WASHINGTON - South Carolina Gov. Mark Sanford moved from the state Supreme Court to a federal district court a case revolving around the legality of a federal stimulus law provision permitting state legislatures to draw down federal funds for job creation and economic growth if their governors refuse to do so.
In the case, Casey Edwards v. the State of South Carolina, two students had asked the high court to force Sanford to use some of the $700 million of federal stimulus funds earmarked for South Carolina for education.
The governor has insisted the funds be used instead to pay down the state's debt.
The federal court could consolidate the case with other lawsuits pending over the stimulus funds.
The Edwards case has drawn attention because of its focus on the "Clyburn workaround amendment" that Rep. James Clyburn, D-S.C., persuaded Congress to add to the American Recovery and Reinvestment Act of 2009 after Sanford and other Republican governors indicated they might not accept stimulus funds from the federal government.
Under the amendment in Section 1607 of the ARRA, if a governor does not accept stimulus funds provided to the state, the legislature may do so by adopting a concurrent resolution and appropriating the money.
The South Carolina General Assembly acted in accordance with the Clyburn amendment recently after Sanford insisted that he would use some of the $700 million of stimulus funds targeted for education in the state to pay down the state's debt instead.
The General Assembly passed a concurrent resolution directing him to use the funds for education, and it approved budget legislation appropriating the money for education for the 2009-10 fiscal year.
Sanford vetoed the legislation, but the General Assembly overrode his veto last week.
The governor's continued resistance to using the money for education prompted Casey Edwards, a senior at Chapin High School in Lexington County, who became appalled by the state of schools in Dillon County after watching a documentary, and Justin Williams, a law student at the University of South Carolina, to take action. They filed a petition with the state Supreme Court asking it to rule that the General Assembly is permitted to request, accept, and distribute the ARRA funds under the Clyburn amendment, and that the governor must implement the budget as enacted by the legislature.
The petition was filed in late April, but the high court said it was premature, so Edwards and Williams refiled it this week, after the General Assembly overturned Sanford's veto of the budget bill.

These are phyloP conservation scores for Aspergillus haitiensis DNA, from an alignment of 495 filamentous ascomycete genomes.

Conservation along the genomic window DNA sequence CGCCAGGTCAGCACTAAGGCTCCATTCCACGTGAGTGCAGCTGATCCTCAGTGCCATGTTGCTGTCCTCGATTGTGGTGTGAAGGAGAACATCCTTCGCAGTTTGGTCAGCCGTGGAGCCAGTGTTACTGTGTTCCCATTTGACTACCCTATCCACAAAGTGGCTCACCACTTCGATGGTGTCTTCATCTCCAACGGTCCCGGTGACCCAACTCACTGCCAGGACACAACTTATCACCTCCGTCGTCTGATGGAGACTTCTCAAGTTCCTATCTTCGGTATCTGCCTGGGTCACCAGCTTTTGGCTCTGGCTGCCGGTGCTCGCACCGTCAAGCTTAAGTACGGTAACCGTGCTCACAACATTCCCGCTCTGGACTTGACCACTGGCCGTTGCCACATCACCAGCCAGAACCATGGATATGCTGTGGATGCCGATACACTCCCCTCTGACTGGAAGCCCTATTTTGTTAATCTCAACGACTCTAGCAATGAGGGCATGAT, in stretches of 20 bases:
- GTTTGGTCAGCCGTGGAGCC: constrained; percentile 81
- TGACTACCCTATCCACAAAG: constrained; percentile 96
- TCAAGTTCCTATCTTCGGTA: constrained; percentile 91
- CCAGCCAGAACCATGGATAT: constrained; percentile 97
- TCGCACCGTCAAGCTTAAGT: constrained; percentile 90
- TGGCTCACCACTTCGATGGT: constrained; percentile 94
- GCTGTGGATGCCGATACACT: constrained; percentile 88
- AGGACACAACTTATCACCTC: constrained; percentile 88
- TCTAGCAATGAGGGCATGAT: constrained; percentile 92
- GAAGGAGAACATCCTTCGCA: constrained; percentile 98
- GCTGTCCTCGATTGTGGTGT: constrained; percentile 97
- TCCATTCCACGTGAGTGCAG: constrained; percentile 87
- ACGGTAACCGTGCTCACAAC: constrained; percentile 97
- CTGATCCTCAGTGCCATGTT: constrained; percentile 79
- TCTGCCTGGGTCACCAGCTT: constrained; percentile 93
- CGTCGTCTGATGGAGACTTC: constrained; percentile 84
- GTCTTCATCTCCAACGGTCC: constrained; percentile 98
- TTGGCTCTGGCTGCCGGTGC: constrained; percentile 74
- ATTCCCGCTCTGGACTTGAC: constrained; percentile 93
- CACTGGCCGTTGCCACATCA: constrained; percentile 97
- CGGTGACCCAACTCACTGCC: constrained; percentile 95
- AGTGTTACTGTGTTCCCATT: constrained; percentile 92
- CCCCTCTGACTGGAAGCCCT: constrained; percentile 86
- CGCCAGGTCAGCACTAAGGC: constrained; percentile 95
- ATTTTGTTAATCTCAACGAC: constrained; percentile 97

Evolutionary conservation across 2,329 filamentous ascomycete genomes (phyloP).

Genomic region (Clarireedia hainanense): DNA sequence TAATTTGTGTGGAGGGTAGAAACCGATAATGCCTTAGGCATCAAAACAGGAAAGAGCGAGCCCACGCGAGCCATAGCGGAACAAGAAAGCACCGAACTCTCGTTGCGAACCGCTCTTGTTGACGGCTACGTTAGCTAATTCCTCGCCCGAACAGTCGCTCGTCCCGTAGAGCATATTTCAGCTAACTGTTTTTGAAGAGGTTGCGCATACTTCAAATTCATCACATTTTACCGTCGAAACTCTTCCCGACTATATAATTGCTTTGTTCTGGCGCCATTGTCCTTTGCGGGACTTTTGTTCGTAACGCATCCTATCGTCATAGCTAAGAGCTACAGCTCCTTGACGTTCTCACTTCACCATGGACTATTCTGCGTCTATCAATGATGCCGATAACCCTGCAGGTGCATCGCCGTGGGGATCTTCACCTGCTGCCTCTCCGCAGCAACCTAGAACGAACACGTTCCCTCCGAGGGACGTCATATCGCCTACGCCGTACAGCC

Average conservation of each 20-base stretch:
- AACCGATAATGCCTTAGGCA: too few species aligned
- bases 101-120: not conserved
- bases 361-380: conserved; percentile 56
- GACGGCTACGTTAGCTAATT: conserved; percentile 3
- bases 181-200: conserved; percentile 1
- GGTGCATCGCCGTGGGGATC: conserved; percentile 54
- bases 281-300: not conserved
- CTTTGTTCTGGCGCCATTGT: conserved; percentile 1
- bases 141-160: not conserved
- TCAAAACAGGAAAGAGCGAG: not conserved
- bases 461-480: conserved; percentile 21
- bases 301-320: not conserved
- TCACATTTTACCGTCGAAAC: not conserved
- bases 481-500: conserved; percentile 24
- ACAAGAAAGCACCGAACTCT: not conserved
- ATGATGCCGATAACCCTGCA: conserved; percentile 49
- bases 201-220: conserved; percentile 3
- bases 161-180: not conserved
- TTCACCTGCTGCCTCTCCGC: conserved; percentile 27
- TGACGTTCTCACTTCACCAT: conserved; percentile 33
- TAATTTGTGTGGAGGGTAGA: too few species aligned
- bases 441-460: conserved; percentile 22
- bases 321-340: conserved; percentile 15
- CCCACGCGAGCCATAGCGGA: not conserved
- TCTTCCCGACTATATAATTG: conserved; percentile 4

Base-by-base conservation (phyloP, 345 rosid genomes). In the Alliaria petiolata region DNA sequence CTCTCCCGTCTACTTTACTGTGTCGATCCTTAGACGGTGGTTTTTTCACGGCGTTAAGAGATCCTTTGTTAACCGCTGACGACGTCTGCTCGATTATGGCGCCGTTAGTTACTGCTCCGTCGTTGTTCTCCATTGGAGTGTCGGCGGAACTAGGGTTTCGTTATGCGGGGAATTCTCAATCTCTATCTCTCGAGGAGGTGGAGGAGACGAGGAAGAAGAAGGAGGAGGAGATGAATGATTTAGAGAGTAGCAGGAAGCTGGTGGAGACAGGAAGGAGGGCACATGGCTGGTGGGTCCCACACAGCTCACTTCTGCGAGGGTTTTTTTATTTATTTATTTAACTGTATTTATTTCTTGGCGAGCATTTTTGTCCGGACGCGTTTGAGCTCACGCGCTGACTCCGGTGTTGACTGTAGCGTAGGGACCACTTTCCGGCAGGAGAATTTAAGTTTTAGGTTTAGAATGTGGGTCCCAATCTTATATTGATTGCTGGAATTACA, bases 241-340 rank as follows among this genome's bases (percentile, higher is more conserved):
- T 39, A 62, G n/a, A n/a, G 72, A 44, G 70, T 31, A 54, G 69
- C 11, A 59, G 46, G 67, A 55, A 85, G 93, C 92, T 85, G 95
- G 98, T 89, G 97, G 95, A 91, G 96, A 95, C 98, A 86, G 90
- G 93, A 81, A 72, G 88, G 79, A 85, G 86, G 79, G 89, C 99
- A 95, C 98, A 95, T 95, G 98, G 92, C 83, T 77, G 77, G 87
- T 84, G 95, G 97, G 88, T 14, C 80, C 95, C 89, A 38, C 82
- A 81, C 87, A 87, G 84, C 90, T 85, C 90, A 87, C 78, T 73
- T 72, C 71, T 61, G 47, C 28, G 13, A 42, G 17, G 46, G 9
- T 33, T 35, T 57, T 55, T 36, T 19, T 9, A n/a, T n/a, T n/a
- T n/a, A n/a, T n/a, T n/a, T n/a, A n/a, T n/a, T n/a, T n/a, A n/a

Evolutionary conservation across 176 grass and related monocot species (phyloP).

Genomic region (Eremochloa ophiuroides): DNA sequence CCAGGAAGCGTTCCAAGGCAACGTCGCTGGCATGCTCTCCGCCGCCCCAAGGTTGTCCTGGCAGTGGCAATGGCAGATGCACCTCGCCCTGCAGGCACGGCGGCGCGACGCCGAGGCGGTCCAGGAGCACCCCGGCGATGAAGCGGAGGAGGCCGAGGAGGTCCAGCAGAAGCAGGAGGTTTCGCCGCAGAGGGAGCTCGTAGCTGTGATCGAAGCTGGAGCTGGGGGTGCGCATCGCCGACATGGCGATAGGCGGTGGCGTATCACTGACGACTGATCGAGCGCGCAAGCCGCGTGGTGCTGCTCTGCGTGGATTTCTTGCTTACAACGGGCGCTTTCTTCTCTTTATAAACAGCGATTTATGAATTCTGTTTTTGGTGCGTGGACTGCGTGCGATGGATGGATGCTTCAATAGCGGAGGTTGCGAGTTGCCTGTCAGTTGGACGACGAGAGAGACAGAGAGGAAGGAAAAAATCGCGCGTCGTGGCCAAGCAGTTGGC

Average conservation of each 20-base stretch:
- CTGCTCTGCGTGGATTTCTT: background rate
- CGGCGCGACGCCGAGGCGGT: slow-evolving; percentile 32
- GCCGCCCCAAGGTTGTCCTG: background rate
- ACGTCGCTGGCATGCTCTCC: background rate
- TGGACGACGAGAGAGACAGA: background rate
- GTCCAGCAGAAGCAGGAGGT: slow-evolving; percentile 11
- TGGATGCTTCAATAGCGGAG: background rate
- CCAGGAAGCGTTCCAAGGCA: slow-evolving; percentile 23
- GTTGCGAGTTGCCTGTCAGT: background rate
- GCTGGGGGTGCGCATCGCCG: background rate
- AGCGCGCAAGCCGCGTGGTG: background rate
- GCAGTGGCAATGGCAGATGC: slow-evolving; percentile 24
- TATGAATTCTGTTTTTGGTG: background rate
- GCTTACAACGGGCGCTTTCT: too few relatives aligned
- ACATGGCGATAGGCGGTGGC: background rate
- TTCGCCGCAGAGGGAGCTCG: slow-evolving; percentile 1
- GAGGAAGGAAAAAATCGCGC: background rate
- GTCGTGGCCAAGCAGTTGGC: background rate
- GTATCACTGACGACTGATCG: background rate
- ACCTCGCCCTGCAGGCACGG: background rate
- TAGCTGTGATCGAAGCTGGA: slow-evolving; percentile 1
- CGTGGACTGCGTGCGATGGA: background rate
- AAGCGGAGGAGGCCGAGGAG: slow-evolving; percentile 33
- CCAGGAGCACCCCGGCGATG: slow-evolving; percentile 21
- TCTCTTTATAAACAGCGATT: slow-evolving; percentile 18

Sanford appointed Attorney General Henry McMaster to represent the state in the case. In a response filed with the high court Monday, McMaster warned, "The circumstances in this case are extraordinary and unparalleled in state history."
McMaster seemed to acknowledge that the General Assembly could direct the governor to spend the money through the budget and appropriations legislation it passed and saved from a gubernatorial veto. But he urged the court not to validate the concurrent resolution the legislature enacted under the Clyburn amendment.
"Congress can neither bestow upon the governor powers not given by, or in conflict with, the Constitution or legislative acts of South Carolina, nor may it authorize the legislature to bind the state through the mechanism of a concurrent resolution which bypasses South Carolina's constitutional processes and excludes executive input," McMaster told the court.
The high court had scheduled oral arguments in the case for 2:30 p.m. today. But in a surprising development Wednesday, Sanford, after insisting that he would not participate in the case, asked the high court for permission to intervene.
The court granted his motion, and last night Sanford removed the case to U.S. District Court for South Carolina in Columbia.
The case could be consolidated with others, including a suit the South Carolina Association of School Administrators filed against Sanford and Jim Rex, the superintendent of education, urging that they be required to spend the money. Last week Sanford filed a lawsuit in the federal court against McMaster, as the chief enforcer of state law, balking at spending stimulus funds on education.
Sanford is not the only Republican governor to refuse to use stimulus funds for certain purposes.
Alaska Gov. Sarah Palin turned down $28.6 million of federal stimulus funds for weatherization and renewable energy projects, according to her Web site.
Texas Gov. Rick Perry rejected $555 million of stimulus funds that could have been used to expand state jobless benefits to part-time workers, according to news reports.
In a certification letter accepting some funds, Perry told President Obama, "I remain opposed to using these funds to expand existing government programs, burdening the state with ongoing expenditures long after the funding has dried up."
Louisiana Gov. Bobby Jindal refused $98.4 million of stimulus funds, claiming that taking the money would have required the state to expand its unemployment insurance coverage and make other changes in state law that would have resulted in a tax increase on Louisiana businesses, according to his Web site.
Alabama Gov. Bob Riley turned down $99 million of stimulus funds to expand unemployment benefits, saying it would lead to a $17 million tax increase after the funds were spent, according to his Web site and news reports.
Mississippi Gov. Haley Barbour said he would refuse $56 million of stimulus funds for expanding unemployment benefits, because it would cost business owners another $16 million each year after the money was spent.